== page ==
The following is the fifth blog of a six-part weekly series highlighting model practices of International Student Offices.
In our ongoing series to help increase the level of internationalization at your school, I have been looking at model practices that high performing universities in the field of international education possess and exhibit. We’ve talked about the international office having a concise vision statement and a clear mission statement that include global learning goals. We’ve also covered the value of having a designated Senior International Officer and having a solid infrastructure on campus that promotes internationalization.
Now, we will look at four ways to increase the level of international student care and outreach.
1. A Dedicated and Diverse Orientation Team
While international students come to a foreign country filled with excitement, they also will have a myriad of new experiences, some of which could be quite challenging. Having an onboarding process that includes a dedicated orientation team with people from across the campus and community (not just using your international office staff) can go a long way in helping international students feel less apprehensive and overwhelmed. Having a team of support personnel participate at orientation shows inbound students there are many people who care about them and are there to help.
2. Support Structures Built into the Operations
Meaningful support structures tailored to international students’ needs also will make them feel included and valued. Some examples are:
- Multicultural dining options (adjusting to the American diet can be a big challenge for many international students)
- Transportation to specialized shopping and grocery areas in and around the community
- International student classes taught by professors from other countries to help students adapt to American culture and academic system
- Hold a Monthly Coffee Hour or monthly workshops on topics of interest for international students
- Holiday programming that recognizes and celebrates a variety of religions/cultures
Giving international students multiple avenues of support and communication will help them feel included and create opportunities for them to share their culture as well.
3. Offer Specialized Health Insurance Plans
Let’s dispel two myths about international students, 1) they are unaware the U.S. health care system is expensive and, 2) they do not want health insurance while they are in the United States. This isn’t true.
International students know healthcare in the U.S. is expensive and they want health insurance, but they are often confused about the concepts of deductibles and coinsurance, which they don’t have in their home countries.
Health insurance plans specialized for international students can simplify and protect students from typical upfront health costs and high deductibles common within the American health care system. Having an insurance plan tailored specifically for international students (with no or very low deductibles and minimal copays) can help them afford to stay in school. Imagine being sick in a foreign country and not knowing how or where to get medical help, especially if you bought an inadequate plan or if you were saddled with a plan that required considerable out-of-pocket contributions. Easy-to-understand health insurance takes the stress out of health care insurance.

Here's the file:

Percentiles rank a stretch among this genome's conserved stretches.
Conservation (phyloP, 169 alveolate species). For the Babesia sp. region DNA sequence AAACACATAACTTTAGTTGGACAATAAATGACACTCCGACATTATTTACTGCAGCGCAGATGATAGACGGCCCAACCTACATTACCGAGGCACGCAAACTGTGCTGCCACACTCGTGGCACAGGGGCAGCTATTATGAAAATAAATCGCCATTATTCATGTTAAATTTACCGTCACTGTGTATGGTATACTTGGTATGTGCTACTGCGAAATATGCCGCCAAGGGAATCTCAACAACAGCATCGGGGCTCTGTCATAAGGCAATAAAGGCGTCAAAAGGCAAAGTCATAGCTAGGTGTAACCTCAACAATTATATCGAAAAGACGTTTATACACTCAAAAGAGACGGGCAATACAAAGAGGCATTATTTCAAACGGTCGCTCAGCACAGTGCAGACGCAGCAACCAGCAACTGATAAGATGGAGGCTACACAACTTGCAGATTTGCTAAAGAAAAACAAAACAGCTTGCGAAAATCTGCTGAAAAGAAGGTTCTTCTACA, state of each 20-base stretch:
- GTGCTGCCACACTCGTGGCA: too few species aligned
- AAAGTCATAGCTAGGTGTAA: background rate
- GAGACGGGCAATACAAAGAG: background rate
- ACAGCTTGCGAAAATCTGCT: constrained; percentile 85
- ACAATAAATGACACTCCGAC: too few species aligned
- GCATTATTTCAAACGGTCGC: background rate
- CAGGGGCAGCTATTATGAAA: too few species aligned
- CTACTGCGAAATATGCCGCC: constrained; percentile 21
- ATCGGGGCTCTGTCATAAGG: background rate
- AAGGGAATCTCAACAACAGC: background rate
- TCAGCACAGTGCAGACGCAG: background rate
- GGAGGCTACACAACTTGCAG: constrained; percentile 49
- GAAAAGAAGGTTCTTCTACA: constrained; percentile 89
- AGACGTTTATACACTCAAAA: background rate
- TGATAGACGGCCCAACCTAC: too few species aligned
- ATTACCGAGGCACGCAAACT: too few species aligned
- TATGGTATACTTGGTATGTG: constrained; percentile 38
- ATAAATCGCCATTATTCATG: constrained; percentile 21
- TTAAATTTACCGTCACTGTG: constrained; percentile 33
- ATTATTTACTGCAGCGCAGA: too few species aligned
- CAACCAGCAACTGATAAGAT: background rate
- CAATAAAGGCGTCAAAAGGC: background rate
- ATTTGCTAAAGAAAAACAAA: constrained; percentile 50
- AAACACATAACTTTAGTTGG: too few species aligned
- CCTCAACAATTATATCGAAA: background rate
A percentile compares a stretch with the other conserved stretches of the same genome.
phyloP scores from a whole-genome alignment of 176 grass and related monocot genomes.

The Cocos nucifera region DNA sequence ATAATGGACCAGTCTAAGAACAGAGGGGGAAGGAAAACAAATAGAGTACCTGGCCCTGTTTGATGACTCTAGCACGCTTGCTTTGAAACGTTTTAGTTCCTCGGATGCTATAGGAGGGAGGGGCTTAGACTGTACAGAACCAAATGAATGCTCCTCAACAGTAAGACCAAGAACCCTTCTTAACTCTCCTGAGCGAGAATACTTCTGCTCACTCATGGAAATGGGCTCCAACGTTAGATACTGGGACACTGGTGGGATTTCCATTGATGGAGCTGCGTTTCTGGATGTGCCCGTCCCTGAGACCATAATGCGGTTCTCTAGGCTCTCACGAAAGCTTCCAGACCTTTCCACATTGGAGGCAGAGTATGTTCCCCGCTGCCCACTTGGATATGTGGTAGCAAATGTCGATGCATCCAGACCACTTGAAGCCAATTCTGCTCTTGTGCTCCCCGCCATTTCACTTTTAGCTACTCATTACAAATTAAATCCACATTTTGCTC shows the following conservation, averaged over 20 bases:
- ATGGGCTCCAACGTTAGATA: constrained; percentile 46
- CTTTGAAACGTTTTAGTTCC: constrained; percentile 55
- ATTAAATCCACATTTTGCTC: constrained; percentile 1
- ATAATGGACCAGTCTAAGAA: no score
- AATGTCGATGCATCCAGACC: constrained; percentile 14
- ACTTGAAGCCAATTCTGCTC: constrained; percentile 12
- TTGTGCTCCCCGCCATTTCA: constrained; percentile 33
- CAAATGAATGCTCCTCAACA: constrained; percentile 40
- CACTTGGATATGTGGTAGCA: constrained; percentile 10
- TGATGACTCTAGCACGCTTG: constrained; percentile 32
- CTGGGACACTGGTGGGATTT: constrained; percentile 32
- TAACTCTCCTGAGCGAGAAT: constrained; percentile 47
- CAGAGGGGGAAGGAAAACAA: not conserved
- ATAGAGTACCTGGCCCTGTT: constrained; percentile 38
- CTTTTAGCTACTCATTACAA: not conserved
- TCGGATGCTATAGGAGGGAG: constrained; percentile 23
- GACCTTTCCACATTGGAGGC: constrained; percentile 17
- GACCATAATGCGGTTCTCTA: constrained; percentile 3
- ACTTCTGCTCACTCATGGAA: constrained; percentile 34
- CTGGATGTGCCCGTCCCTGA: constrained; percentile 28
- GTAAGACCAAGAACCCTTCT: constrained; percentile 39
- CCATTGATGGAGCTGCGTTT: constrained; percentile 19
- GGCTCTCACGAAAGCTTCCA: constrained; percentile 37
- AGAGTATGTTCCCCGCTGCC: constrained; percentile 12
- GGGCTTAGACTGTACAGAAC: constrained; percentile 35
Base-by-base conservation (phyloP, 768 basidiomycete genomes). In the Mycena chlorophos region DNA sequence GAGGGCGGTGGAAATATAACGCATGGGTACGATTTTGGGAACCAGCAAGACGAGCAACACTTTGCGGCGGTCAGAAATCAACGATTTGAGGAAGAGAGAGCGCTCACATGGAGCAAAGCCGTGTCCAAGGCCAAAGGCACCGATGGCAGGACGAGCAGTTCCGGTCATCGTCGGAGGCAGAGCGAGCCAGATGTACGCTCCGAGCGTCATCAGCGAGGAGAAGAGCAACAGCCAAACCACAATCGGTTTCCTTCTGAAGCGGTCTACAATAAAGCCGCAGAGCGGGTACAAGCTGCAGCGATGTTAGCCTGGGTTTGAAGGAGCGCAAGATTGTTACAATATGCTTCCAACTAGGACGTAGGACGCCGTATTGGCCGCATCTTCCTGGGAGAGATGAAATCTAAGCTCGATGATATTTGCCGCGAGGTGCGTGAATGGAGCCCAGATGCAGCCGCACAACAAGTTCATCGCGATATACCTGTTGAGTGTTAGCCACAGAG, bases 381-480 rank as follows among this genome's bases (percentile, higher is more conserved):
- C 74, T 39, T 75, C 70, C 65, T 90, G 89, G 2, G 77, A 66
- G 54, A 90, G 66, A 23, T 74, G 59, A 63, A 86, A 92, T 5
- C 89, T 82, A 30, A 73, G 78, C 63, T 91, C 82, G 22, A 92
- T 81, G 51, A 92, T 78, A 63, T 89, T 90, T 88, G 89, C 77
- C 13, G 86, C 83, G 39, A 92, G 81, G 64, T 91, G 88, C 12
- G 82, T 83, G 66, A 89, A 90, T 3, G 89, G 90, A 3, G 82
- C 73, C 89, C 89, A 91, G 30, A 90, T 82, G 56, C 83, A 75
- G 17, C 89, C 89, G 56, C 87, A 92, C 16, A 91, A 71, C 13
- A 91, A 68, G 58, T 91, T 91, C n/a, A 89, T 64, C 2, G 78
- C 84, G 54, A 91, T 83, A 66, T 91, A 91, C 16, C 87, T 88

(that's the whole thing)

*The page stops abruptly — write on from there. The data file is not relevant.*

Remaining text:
4. Removal of Negative Administrative Policies and Processes
Administrative processes and procedures can have an unintended negative impact on international students. For example, policies like early move-in fees, holiday housing fees, and reduced campus facility hours during holidays, can put international students in a bind. These policies can marginalize them and, in the worst-case scenarios, underscore a feeling of isolation they may have while other students are celebrating holidays with family. This can exacerbate feelings of isolation and loneliness that international students may already have.
Being sensitive to these policies can foster ideas for creating programs for social togetherness among international students. For instance, during the holidays, one dining hall could become a gathering place for all students spending the break on campus can create new relationships that may not have existed during the normal semester. This turns a negative policy into a social opportunity.
What’s your international support structure experience at your institution? Email me at firstname.lastname@example.org and tell us what you believe are the most important things you’ve done for the success of internationalization efforts at your school!
Next time, we will conclude our series of Five Model Practices for Student Internationalization, with How to Create a Support Network for International Faculty to Improve Overall Experience.
Author: Jeff Foot
Jeff Foot is the Executive Director at LewerMark and is responsible for developing new client relationships. He joined LewerMark after spending 17 years at Northwest Missouri State University where he served as Director of Admissions and International Affairs. While at the university he also served as International Affairs Director and Data Specialist for the Intercultural International Center. He has a doctoral degree in Educational Leadership and Administration from the University of Missouri, a Master of Science degree in Educational Leadership and Administration from NMSU and a Bachelor of Arts Sociology from the University of New Brunswick in Canada. Foot also led the English as a Second Language Program at Byuk Sung College in South Korea from 1998 to 2000.